On the same day that the oven-bird walked in, another warbler appeared — the redstart, and also the great crested flycatcher, the largest of that family in this region. Female ruby-crowned kinglets, minus the ruby flame, are abundant, and sandpipers are scudding about. The white-throated sparrows on the eve of departure for their summer home are now looking their pret­tiest, for the black, white, and yellow decora­tions of the head are of the purest shade. It seems a little incongruous to find so handsome a head on so plain a body, very much like the combination of a stylish bonnet and a coarse gown. They are now very numerous, and their "peabody" song is to be heard everywhere; but the snow-birds and red-polls have almost entirely disappeared, their places being taken by the quantities of yellow-rumps, whose character­istic note sounds from every bush and tree.

Skimming over the Lake, one can often see a bevy of barn swallows apparently in the playful chase of "cross-tag," but having an eye also on the morsels of food scattered on the water and dexterously seized in their flight. This species is easily distinguished from all the others by the peculiar tail, of which the outermost feathers are very much the longest. Sometimes mingled with them are the bank swallows, not steel-blue above, like the barn swallows, but dull brown. None of the swallows have a song, but their feelings effervesce in lively clinking notes that are not unmusical. They are in less need of a song than most other birds, for they can work off their feelings through their dashing and tire­less flight.

If one were asked to explain in a word the essential fascination of bird-study, he would probably say it is largely comprised in a bird's intensity of life. Even its song finds half the essence of its charm in this. It is manifested not only in its restlessness as it darts from twig to twig, and from tree to tree, not only in its rushing and bewildering flights, coursing hither and thither, or dropping like the eagle and hawk with almost inconceivable rapidity from a dizzy height to the ground, not only in its rapturous song in which it seems to "pour forth its soul in harmony," but even in its quieter moments, as you detect its quick breathing, the keen, nervous glance of the eye, or its agony of fear. This intensity of life is a thousand-fold more potent than brilliant coloring in eliciting man's sympathetic regard, and is the source of almost all of its human analogies.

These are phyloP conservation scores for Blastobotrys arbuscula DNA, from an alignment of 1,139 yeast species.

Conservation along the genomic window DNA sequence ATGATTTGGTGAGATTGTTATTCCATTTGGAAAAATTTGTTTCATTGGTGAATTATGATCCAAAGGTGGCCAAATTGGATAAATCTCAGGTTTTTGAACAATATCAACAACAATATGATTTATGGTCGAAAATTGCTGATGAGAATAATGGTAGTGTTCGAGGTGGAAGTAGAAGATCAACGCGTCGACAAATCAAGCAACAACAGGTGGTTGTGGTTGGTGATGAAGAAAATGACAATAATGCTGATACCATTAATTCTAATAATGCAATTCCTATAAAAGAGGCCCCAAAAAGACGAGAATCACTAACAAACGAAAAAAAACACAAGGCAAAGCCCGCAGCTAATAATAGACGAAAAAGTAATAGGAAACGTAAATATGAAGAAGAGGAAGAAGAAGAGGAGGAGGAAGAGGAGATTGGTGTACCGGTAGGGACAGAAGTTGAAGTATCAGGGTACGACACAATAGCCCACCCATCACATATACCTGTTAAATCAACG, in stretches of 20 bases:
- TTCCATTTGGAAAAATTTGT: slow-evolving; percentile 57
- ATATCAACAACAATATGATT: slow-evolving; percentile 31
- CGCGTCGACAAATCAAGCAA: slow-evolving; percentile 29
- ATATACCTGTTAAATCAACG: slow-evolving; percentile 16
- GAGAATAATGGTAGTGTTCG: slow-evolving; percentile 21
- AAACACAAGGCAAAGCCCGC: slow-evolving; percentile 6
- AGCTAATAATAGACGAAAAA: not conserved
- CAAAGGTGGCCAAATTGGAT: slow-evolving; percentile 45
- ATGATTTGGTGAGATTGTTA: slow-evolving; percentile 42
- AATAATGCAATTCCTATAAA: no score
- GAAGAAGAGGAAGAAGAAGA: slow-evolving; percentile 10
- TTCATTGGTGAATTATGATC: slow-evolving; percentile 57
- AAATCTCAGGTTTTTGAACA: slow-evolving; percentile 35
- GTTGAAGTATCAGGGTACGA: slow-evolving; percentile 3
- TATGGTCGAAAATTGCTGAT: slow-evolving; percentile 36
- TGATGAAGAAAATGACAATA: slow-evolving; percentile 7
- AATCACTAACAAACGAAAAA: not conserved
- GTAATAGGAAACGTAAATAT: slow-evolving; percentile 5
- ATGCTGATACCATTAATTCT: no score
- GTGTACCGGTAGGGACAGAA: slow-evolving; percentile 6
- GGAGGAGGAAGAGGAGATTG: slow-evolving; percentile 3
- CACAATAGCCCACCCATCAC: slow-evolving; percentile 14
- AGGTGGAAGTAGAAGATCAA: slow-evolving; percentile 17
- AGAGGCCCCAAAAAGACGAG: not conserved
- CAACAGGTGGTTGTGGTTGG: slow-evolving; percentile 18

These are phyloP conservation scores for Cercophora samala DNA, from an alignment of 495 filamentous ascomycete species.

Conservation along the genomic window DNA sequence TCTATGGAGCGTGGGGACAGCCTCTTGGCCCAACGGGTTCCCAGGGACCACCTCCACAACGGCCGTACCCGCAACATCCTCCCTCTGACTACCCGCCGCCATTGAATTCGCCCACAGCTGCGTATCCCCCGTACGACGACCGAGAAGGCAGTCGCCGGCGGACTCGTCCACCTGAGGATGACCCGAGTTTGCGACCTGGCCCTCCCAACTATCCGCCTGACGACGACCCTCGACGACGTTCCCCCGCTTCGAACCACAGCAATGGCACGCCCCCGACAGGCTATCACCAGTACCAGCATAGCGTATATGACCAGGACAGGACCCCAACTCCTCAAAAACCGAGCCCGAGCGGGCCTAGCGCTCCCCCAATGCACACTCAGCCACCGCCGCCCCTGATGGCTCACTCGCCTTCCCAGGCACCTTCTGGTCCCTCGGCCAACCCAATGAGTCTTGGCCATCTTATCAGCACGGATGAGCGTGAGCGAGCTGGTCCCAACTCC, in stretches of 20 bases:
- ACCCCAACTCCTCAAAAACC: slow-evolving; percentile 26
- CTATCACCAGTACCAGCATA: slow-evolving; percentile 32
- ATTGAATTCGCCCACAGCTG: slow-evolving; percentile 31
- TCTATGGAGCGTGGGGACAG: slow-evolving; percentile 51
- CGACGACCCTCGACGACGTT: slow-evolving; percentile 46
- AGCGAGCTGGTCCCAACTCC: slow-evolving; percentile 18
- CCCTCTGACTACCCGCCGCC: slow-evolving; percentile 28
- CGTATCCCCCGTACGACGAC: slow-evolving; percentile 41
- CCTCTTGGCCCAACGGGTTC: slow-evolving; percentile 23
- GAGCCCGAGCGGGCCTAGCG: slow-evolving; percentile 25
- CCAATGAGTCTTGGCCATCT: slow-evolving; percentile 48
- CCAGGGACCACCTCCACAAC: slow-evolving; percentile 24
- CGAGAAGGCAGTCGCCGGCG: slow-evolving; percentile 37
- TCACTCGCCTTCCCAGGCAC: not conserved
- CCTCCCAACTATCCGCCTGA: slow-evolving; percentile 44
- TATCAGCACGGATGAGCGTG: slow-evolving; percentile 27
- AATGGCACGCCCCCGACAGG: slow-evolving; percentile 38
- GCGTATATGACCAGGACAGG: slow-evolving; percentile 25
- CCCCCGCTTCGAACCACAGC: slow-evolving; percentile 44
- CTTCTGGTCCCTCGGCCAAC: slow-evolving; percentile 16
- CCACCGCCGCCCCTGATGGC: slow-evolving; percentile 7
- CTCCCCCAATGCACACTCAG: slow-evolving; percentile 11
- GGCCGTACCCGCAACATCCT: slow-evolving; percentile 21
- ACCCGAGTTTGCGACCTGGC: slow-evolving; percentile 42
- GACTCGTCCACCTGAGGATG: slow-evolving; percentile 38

A bird apparently finds itself unable to sing when in actual contact with the ground. It seems difficult to explain the fact. Perhaps, just as the earth is the great conductor of elec­tricity, so it similarly draws off the musical cur­rent or fluid, and the bird must needs insulate itself by mounting a little distance, however slight, in order to accumulate its musical energy. And only in rare instances do they sing on the wing, the most notable exception being the European skylark, which is the ideal of an ec­static songster in pouring forth his melody as he mounts to an almost invisible height, and shed­ding still a radiance of sound

"From his watch-tower in the skies,"

the paragon of all the poets. Our own bobo­link also overflows in a half-intoxicated song as he rollicks in the air, and occasionally one hears the strain of the oriole as he dashes through the trees. But commonly when flying one hears from them only the call-note, perhaps several times repeated. Among the commonest sounds in the country in late summer are the clusters of notes from the goldfinch (not its warble) in its wavy flight far overhead, one cluster in each undulation, and — to be precise — synchronizing with its wing-vibrations, which occur in the last or rising half of each wave.

That one's heartiest admiration of a bird is rooted in something else than the physical charm of rich color is conclusively shown in the case of the scarlet tanager — without exception the most gorgeously apparelled specimen that ever appears in this latitude. Even the bright tint of the cardinal grosbeak looks like a pale wash in comparison with the intense scarlet that cov­ers the entire body of the tanager, which in the direct sunlight glows with dazzling brilliancy, the effect relieved and yet heightened by the jet-black wings and tail. And as I saw it perched upon the branch of an evergreen, the effect, as a mere composition of color, was strikingly beautiful. But further observation will modify your estimate. His beauty proves to be only feather-deep. He has no virility. From his listless manner one would suppose the exertion of migration to be altogether too much for him, and you cannot help wondering, as he indolently hops about, how he will ever get back south again. He is another instance of the handsome face that means nothing. The plain­est bird in the Park is a better entertainer than he. Said to be an indifferent singer, and only a clumsy architect in nest-building, it was a mer­ciful Providence that gave him beauty, for it gave him nothing else, and a well-stuffed speci­men would be quite as satisfactory, were it not that the finest quality of every color passes away with the life. It is a touch of tropical luxuri­ance that is startling, seeming almost out of place in this colder, paler zone, but inwardly he is soft, fluffy, and indolent; and here endeth the lesson of the scarlet tanager. 1